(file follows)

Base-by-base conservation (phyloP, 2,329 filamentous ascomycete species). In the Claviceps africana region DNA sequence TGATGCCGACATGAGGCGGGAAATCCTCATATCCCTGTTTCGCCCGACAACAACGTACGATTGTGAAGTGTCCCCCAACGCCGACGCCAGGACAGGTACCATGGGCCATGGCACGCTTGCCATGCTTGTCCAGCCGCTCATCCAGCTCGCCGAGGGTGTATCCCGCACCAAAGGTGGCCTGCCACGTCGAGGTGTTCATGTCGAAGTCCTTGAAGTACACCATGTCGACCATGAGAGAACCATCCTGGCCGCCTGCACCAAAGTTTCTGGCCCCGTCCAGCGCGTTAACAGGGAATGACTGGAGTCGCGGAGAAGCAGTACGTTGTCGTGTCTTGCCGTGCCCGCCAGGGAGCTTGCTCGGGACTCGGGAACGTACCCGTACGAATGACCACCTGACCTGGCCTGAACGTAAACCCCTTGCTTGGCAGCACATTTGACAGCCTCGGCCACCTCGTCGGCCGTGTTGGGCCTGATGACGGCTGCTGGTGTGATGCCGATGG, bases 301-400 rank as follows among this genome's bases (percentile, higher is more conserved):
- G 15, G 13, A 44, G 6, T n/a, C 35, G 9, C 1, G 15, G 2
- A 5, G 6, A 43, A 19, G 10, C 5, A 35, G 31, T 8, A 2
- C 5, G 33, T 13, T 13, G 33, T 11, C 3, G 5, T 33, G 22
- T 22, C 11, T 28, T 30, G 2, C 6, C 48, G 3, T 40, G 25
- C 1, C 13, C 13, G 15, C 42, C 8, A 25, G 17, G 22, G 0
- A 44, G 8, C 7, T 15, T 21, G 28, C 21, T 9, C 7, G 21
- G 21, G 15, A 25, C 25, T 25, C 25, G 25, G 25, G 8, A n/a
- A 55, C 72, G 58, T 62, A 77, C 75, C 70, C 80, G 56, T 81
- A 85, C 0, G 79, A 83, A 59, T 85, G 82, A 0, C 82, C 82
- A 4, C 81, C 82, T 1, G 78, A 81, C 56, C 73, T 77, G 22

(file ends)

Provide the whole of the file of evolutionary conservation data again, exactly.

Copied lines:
Base-by-base conservation (phyloP, 2,329 filamentous ascomycete species). In the Claviceps africana region DNA sequence TGATGCCGACATGAGGCGGGAAATCCTCATATCCCTGTTTCGCCCGACAACAACGTACGATTGTGAAGTGTCCCCCAACGCCGACGCCAGGACAGGTACCATGGGCCATGGCACGCTTGCCATGCTTGTCCAGCCGCTCATCCAGCTCGCCGAGGGTGTATCCCGCACCAAAGGTGGCCTGCCACGTCGAGGTGTTCATGTCGAAGTCCTTGAAGTACACCATGTCGACCATGAGAGAACCATCCTGGCCGCCTGCACCAAAGTTTCTGGCCCCGTCCAGCGCGTTAACAGGGAATGACTGGAGTCGCGGAGAAGCAGTACGTTGTCGTGTCTTGCCGTGCCCGCCAGGGAGCTTGCTCGGGACTCGGGAACGTACCCGTACGAATGACCACCTGACCTGGCCTGAACGTAAACCCCTTGCTTGGCAGCACATTTGACAGCCTCGGCCACCTCGTCGGCCGTGTTGGGCCTGATGACGGCTGCTGGTGTGATGCCGATGG, bases 301-400 rank as follows among this genome's bases (percentile, higher is more conserved):
- G 15, G 13, A 44, G 6, T n/a, C 35, G 9, C 1, G 15, G 2
- A 5, G 6, A 43, A 19, G 10, C 5, A 35, G 31, T 8, A 2
- C 5, G 33, T 13, T 13, G 33, T 11, C 3, G 5, T 33, G 22
- T 22, C 11, T 28, T 30, G 2, C 6, C 48, G 3, T 40, G 25
- C 1, C 13, C 13, G 15, C 42, C 8, A 25, G 17, G 22, G 0
- A 44, G 8, C 7, T 15, T 21, G 28, C 21, T 9, C 7, G 21
- G 21, G 15, A 25, C 25, T 25, C 25, G 25, G 25, G 8, A n/a
- A 55, C 72, G 58, T 62, A 77, C 75, C 70, C 80, G 56, T 81
- A 85, C 0, G 79, A 83, A 59, T 85, G 82, A 0, C 82, C 82
- A 4, C 81, C 82, T 1, G 78, A 81, C 56, C 73, T 77, G 22